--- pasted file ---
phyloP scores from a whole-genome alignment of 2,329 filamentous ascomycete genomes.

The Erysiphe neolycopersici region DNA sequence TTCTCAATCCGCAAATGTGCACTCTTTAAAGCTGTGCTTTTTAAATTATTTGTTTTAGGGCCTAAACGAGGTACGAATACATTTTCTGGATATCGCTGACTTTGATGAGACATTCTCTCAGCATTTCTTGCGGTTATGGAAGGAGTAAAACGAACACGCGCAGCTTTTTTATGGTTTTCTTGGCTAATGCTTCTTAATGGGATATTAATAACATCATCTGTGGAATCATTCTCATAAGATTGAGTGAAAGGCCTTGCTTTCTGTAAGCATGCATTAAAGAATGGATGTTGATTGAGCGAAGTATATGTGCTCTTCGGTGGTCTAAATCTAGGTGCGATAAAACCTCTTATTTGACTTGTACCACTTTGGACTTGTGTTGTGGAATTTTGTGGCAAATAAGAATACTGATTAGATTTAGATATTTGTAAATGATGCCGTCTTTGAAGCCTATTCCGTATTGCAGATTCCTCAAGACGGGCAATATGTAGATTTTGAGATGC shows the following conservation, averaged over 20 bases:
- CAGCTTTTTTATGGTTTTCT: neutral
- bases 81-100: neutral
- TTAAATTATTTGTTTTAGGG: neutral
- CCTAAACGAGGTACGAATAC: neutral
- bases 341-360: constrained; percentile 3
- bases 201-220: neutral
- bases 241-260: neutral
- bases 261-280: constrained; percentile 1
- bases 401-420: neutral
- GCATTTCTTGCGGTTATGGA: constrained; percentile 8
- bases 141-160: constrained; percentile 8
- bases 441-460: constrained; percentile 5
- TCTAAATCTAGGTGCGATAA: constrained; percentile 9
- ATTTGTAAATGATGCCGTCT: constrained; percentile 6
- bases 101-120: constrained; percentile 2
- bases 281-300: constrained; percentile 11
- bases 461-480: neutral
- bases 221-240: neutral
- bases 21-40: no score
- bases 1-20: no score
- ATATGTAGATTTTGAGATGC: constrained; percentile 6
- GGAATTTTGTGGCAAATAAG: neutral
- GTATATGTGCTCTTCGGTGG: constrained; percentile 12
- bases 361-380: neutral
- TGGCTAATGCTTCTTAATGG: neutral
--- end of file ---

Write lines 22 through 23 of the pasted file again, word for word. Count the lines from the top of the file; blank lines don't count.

- bases 1-20: no score
- ATATGTAGATTTTGAGATGC: constrained; percentile 6